“We now expect housing prices to decline over the next few years. This reflects the continued slowdown in market momentum and rising expectations about the future path of interest rates,” they said.
The bank raised interest rates to exert downward pressure on inflation. Figures from the Australian Bureau of Statistics on Wednesday are expected to show an annual inflation rate above 7% for the first time since 1990.
Last weekend, the auction win rate was flat at 62% in Sydney and 64% in Melbourne. In both cities, however, a large number of properties were either withdrawn from auctions or passed on.
Household consumption is the largest part of the national economy, accounting for over 60% of GDP.
Internal documents show that the bank knows that household spending is expected to decline slightly as house prices fall. Lower prices will also hit household wealth, which peaked at nearly $15 trillion in March but fell $484 billion in the June quarter.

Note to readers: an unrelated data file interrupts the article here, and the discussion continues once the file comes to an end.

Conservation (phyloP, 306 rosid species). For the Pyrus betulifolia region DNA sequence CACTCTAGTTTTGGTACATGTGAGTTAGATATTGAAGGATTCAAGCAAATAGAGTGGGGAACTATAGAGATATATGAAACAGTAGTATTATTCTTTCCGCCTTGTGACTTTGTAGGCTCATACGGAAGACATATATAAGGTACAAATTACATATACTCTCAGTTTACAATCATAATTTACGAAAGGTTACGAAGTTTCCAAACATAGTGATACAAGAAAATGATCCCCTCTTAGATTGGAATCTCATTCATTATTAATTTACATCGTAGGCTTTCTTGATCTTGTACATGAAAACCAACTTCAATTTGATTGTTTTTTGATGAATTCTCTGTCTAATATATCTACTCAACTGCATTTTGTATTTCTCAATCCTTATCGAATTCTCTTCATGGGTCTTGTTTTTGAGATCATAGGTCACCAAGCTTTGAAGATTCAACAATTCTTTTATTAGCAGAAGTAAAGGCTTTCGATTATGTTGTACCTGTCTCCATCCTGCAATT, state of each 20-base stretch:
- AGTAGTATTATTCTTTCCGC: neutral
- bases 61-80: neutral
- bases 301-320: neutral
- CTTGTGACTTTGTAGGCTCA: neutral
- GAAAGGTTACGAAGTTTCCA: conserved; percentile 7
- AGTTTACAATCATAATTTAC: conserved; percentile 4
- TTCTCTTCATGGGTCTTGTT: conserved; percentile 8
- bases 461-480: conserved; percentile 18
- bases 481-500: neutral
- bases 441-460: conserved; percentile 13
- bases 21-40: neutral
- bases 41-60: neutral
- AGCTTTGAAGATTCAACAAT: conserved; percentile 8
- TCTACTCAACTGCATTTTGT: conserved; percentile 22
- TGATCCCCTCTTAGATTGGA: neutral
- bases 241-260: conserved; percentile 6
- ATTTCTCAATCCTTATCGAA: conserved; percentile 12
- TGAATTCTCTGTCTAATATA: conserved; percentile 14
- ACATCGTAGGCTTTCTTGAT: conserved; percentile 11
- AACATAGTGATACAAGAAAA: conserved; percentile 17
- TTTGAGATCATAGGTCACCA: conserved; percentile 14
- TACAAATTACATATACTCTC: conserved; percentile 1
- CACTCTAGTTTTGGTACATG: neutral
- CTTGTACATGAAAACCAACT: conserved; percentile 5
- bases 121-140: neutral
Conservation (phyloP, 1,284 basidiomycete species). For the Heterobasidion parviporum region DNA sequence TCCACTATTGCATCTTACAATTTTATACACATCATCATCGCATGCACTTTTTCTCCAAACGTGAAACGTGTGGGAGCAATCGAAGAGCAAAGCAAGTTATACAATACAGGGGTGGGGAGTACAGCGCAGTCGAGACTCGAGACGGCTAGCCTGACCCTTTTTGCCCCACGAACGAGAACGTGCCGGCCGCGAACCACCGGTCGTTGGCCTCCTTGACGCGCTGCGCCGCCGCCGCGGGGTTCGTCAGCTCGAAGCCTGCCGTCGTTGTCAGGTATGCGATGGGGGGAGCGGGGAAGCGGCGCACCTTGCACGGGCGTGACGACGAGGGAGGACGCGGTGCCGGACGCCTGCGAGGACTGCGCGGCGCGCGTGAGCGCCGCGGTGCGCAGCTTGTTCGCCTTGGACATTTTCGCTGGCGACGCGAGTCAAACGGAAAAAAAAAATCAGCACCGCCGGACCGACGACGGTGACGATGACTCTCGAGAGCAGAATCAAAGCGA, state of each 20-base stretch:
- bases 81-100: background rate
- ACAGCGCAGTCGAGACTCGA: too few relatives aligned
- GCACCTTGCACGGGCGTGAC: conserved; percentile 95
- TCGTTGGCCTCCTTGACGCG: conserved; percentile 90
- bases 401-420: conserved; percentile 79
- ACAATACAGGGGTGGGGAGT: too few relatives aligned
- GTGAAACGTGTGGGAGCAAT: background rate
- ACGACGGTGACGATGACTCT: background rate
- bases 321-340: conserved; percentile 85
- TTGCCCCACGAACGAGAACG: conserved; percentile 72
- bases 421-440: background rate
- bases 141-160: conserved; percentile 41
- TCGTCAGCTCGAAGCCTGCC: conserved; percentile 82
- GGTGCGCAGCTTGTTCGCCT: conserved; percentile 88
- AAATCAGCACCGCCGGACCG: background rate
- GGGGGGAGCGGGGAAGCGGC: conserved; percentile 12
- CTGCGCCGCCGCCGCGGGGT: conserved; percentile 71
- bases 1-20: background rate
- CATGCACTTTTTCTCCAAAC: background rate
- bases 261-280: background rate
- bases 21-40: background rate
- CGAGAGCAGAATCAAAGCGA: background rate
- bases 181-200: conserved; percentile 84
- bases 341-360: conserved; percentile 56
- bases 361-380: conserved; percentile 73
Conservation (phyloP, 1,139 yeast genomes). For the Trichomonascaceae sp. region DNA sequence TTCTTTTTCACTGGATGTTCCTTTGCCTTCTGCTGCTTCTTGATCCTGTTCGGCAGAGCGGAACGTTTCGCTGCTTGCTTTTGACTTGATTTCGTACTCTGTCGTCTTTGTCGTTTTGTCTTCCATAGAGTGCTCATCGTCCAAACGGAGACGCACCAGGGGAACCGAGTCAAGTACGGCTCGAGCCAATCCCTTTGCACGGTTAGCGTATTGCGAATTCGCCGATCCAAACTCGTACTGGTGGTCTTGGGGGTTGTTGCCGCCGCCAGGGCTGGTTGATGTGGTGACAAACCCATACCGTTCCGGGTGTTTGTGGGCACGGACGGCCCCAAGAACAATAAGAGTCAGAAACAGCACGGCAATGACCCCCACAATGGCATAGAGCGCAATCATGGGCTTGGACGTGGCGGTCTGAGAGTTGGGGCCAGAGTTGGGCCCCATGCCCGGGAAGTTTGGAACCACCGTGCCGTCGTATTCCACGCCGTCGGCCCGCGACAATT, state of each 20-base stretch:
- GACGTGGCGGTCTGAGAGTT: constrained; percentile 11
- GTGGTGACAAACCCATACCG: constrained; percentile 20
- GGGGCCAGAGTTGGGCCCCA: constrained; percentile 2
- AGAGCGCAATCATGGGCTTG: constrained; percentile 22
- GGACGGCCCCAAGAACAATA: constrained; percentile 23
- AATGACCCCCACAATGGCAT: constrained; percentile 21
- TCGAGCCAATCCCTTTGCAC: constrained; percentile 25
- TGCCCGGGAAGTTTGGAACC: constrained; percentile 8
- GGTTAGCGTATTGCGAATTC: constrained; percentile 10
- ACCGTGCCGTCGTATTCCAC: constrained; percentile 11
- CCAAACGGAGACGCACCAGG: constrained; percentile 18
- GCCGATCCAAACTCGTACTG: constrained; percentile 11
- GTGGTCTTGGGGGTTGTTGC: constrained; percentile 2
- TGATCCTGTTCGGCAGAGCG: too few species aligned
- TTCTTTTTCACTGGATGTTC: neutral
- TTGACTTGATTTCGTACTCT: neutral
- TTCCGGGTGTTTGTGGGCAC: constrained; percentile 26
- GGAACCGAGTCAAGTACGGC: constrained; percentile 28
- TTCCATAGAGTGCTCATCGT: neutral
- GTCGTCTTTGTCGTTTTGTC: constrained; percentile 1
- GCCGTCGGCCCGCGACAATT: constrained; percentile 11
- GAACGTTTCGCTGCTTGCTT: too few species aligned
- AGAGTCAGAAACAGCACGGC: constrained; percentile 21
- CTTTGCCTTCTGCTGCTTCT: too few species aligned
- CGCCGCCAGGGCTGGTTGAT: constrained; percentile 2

“Bigger-than-expected declines in house prices and hence household wealth would pose a downside risk to consumption,” he said.
The documents also show that the bank expects capacity constraints, which have plagued the housing construction sector, to continue at least until the middle of next year. There is a growing risk that higher interest rates will also push more builders into the wall.
“Binding capacity constraints, which are expected to last until mid-2023, are now expected to limit the rate of growth and the level of investment in housing,” notes a document.
“Strong growth in labor and material costs should squeeze margins and increase the risk of insolvency.”
The RBA’s forecast of a drop of up to 20% puts it close to most major banks.
NAB rocks a fall of 17.9% across all capitals from market peak to market low, with bigger falls of nearly 22% in Sydney and Melbourne.
Canstar finance Steve Mickenbecker said forecasts of steep price drops would weigh on the market, particularly among first-time buyers who may be waiting for a cheaper property.
“If you decide to buy too soon, first-time home buyers’ equity will plummet alarmingly and leave them with significant debt. Conversely, being conservative can see them miss out if price projections have been too alarmist,” he said.
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